for more closely in the next day or two. >> thank you. >>> a drawdown of troops in afghanistan begins this month, and not only does that mean less troops in the frontlines, but three heavy hitters are moving on as well. >> yeah, obviously, you know, david petraeus moving over to the cia, and the retirements of defense secretary bob gates, and soon, you know, admiral mike mullen. it's a changing of the guard as well as ambassador karl eikenberry leaving. these are basically the men in the room. these are the people who have the president's ear when it comes to time to make decisions like do you go for a surge, or how many troops do you surge in and how many should come out. now there will be new faces around that table when these decisions get made. the war in afghanistan will take a turn as the new figures come into play, because the war which has been primary concentrated in the south for the last year or two, is now -- you will see a lot of shift to the east. not so much with u.s. troops, but a lot of assets, surveillance and recon suns, so the decisions that will be made over the n
the true meaning of independence day. ♪ the soldiers in the southeastern corner of afghanistan took part in a flag-raising ceremony, complete with a military band. they were sent to afghanistan as part of president obama's troop surge. they're due to return home next month. >>> the sacrifice so many have made in the fight for freedom a stark indication this morning that more americans are unaware of the very origins of this holiday. listen to this. a new poll finds that 42% of americans don't know the u.s. declared independence, 1776, folks, and 24% don't know that we declared independence from the british. >> come on. >> most of them said they could not remember which country. >> i categorically cannot accept that. >> there you go. >> unbelievable. >> i would be curious to see what country they would pick. >> everything but britain. >> unbelievable.. >>> unbelievable. although this is of course, independence day, fourth of july. we're desperate for one day of great weather. we turn to you, stephanie roberts, from our great tampa station, wfds, in today for sam. for the very latest. step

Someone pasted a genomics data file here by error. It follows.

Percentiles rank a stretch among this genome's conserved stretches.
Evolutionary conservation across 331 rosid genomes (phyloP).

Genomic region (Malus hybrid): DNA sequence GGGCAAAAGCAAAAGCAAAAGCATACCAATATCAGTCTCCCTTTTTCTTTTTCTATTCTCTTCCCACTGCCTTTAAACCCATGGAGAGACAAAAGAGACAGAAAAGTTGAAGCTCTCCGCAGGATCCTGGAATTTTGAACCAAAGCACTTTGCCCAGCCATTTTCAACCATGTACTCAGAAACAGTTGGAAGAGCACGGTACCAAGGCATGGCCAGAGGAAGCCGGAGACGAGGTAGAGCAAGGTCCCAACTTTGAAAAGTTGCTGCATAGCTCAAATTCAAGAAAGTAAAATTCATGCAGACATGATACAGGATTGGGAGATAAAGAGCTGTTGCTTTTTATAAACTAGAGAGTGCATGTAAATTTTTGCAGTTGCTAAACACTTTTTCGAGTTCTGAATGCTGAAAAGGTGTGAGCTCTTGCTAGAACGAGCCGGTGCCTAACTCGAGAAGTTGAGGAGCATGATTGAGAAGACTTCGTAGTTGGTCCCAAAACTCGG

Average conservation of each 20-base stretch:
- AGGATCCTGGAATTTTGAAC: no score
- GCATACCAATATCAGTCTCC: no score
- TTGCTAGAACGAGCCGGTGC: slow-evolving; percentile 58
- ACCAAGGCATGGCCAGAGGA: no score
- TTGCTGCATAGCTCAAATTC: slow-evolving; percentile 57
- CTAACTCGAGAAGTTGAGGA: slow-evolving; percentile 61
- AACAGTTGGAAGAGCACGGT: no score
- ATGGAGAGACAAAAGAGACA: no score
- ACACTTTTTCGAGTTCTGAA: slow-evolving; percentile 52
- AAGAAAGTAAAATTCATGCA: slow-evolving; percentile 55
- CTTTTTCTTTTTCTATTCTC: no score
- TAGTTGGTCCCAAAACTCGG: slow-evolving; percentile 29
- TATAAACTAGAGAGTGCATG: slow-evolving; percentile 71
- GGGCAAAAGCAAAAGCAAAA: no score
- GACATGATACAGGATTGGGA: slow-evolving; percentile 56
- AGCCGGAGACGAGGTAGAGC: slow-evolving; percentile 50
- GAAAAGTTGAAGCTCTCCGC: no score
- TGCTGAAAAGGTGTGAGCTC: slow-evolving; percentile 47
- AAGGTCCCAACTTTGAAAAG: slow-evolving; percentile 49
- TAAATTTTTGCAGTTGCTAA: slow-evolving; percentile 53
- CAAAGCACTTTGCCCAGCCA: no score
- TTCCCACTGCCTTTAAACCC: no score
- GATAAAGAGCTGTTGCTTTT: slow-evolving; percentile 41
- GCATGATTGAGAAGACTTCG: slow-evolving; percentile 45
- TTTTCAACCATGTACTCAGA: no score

today. he will have a new set of challenges including the wars in iraq and afghanistan and battles inside the defense bureaucracy. he is older than any of his predecessors at the beginning of their ten ui. >> william and catherine will be greeted in canada. they arrived in canada yesterday for 9-day visit and were met by crowds of adoring fans. it will also handing flags to newly canadians at a citizenship ceremony. >> i think i would like to see them. i really do. i think he connects well with the people. >> the duke and duchess of cambridge have star power to burn. brits and canadians would like to see william ascend to the throne instead of prince charles. who is officially head of the state? >> queen elizabeth tsh. >> very impressive. >> and they are also heading to california next friday. >> the most watched video on youtube ever and the winner is --. ♪ ♪ >> why did you scream. did you like them or you heard it too much? that is justin beiber singing baby. they say the most viewed ever. 575 million hits. they say it's the most disliked video on youtube ever, 1.5 million pe
Search Results 0 to 49 of about 145 (some duplicates have been removed)